|Low||1.071 million × 0.11||118 000|
|High||1.071 million × 0.33||353 000|
|Total||Mean||0.360 million + 0.246 million||607 000|
These estimates for the potential lives that could be saved through scaling up HWWS exclude a number of other important mortality and morbidity outcomes for which there is suggestive evidence of protection. Around 33% of the 3.1 million deaths occurring annually among neonates are due to infectious causes (Liu et al. 2012), and clean birth and post-natal practices – of which handwashing with soap is a component – have been estimated to reduce death due to sepsis and tetanus by as much as 40% (Blencowe et al. 2011). Although birth attendant and maternal handwashing could save additional lives, low-quality evidence dissuades us from hypothesising the extent of this impact here. Hand hygiene could further reduce mortality from hospital-acquired infections and maternal sepsis (Seale et al. 2009; World Health Organisation 2009). In addition to saving lives, a plethora of other health benefits has been attributed to handwashing with soap, including reductions in healthcare-associated infections (World Health Organisation 2009), puerperal sepsis (Luby et al. 2001), skin infections (Luby et al. 2005), eye infections (Montessori et al. 1998), including trachoma (the latter health improvements come from face washing combined with antibiotic usage) (Ejere et al. 2012), and co-infections and disease progression among people living with HIV/AIDS (Isaac et al. 2008; Filteau 2009). Other benefits include more school attendance as a result of fewer episodes of illness (Bowen et al. 2007; Freeman et al. 2011; Talaat et al. 2011) and possible improvements in child growth and development as a result of improved nutritional status (hypothesised to be mediated via reduction in diarrhoea and environmental enteropathy) (Prüss-Üstün et al. 2008; Bowen et al. 2012). These benefits are described more fully elsewhere (Biran et al. 2012).
Global estimates of this nature carry much uncertainty and are limited by the assumptions made, in particular the use of the risk reduction estimates reported in systematic reviews. Studies included in these reviews were conducted in a variety of income settings and even those studies considered to be of reasonable quality have methodological flaws and differed in when and where handwashing was promoted. Furthermore, the extent to which good hand hygiene can reduce the burden of disease is likely to be mediated by factors such as water and sanitation coverage, prevalence of undernutrition, access to health services, predominant transmission routes and pathogen prevalence across settings. The likelihood that a life will be saved as a result of HWWS is greatest in the poorest, most vulnerable and underserved populations such that the average effects suggested in the meta-analyses may, if anything, underestimate the potential impact in these populations. Estimates such as these are useful in assessing the potential contribution of HWWS to child survival strategies and provide a basis for policy dialogue and advocacy.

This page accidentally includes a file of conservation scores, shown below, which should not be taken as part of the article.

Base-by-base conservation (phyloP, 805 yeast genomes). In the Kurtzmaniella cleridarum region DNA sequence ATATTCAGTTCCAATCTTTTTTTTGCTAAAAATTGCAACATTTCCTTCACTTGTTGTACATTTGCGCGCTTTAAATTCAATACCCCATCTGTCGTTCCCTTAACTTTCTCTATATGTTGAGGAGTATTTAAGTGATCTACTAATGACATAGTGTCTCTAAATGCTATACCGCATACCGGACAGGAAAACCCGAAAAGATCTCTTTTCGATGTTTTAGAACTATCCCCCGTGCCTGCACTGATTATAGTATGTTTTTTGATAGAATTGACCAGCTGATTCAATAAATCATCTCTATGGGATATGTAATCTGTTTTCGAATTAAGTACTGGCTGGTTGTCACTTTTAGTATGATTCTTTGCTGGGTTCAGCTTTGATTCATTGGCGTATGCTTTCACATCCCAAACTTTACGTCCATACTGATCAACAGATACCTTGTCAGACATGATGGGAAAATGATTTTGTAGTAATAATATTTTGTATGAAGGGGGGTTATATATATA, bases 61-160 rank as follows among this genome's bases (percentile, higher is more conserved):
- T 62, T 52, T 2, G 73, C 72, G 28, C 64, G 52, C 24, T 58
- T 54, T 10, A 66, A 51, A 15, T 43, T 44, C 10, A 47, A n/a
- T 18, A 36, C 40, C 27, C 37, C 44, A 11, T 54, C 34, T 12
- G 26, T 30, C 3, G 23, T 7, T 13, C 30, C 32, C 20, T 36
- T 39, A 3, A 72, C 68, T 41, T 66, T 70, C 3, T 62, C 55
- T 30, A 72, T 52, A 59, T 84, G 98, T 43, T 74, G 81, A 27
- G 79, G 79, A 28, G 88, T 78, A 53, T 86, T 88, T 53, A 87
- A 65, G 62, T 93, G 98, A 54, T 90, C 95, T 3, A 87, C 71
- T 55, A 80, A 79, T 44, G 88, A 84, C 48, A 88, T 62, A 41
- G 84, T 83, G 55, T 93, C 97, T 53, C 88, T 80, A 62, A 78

HWWS with soap has long been identified as a cost-effective intervention to be scaled up as part of child survival strategies (Black et al. 2003), and new and innovative programmes are demonstrating that hand hygiene behaviour can be improved cost-effectively (Curtis et al. 2011). The absence of a globally binding target that situates HWWS within broader health and development strategies has allowed attention to stray from this potentially powerful intervention. As 2015 and the expiry of the current MDGs draws close, expert groups have begun to formulate a potential hygiene goal (Meeting Report of JMP post-2015 Global Monitoring Working Group on Hygiene 2012) by demonstrating both its utility and measurability. In the mid-nineteenth century, Hungarian Ignaz Semmelweis postulated that doctors' hands spread disease. His handwashing intervention immediately reduced mortality from puerperal fever on affected hospital wards, yet he faced much professional resistance and ridicule for his unsubstantiated ideas (Curtis 2004). The sad story of Ignac Semmelweiss teaches us that sometimes the most obvious solutions are most easily overlooked. In 2013, the global health community must reflect on whether it can afford to overlook such an obvious and cost-effective solution as hygiene again.